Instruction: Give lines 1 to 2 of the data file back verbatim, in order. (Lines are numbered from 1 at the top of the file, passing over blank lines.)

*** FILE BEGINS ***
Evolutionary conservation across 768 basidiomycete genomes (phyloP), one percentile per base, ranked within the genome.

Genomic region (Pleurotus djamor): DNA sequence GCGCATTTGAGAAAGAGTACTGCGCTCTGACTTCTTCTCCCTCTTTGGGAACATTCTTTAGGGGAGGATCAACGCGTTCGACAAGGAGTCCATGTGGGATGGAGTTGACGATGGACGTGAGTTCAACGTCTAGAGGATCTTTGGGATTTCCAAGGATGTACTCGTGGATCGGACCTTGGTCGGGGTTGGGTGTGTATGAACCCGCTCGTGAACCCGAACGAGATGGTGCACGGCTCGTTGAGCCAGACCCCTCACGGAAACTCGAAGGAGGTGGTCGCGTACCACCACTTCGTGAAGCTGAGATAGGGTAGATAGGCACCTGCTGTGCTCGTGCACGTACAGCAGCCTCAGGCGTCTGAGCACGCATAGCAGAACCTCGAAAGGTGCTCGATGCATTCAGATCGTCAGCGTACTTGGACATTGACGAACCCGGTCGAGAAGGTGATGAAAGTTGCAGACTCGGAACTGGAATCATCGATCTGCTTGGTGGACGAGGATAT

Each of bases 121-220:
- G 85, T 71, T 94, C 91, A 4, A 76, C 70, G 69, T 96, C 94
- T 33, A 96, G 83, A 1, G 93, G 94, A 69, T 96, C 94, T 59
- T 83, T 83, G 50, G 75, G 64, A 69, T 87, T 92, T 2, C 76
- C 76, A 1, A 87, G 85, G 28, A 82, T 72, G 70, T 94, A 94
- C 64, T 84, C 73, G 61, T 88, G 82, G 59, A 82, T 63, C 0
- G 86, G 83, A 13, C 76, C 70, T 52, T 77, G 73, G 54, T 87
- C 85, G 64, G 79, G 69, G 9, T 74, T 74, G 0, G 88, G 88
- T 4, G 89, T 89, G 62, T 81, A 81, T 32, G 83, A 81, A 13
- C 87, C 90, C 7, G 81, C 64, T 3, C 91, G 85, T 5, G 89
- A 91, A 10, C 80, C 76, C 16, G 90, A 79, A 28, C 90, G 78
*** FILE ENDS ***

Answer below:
Evolutionary conservation across 768 basidiomycete genomes (phyloP), one percentile per base, ranked within the genome.

Genomic region (Pleurotus djamor): DNA sequence GCGCATTTGAGAAAGAGTACTGCGCTCTGACTTCTTCTCCCTCTTTGGGAACATTCTTTAGGGGAGGATCAACGCGTTCGACAAGGAGTCCATGTGGGATGGAGTTGACGATGGACGTGAGTTCAACGTCTAGAGGATCTTTGGGATTTCCAAGGATGTACTCGTGGATCGGACCTTGGTCGGGGTTGGGTGTGTATGAACCCGCTCGTGAACCCGAACGAGATGGTGCACGGCTCGTTGAGCCAGACCCCTCACGGAAACTCGAAGGAGGTGGTCGCGTACCACCACTTCGTGAAGCTGAGATAGGGTAGATAGGCACCTGCTGTGCTCGTGCACGTACAGCAGCCTCAGGCGTCTGAGCACGCATAGCAGAACCTCGAAAGGTGCTCGATGCATTCAGATCGTCAGCGTACTTGGACATTGACGAACCCGGTCGAGAAGGTGATGAAAGTTGCAGACTCGGAACTGGAATCATCGATCTGCTTGGTGGACGAGGATAT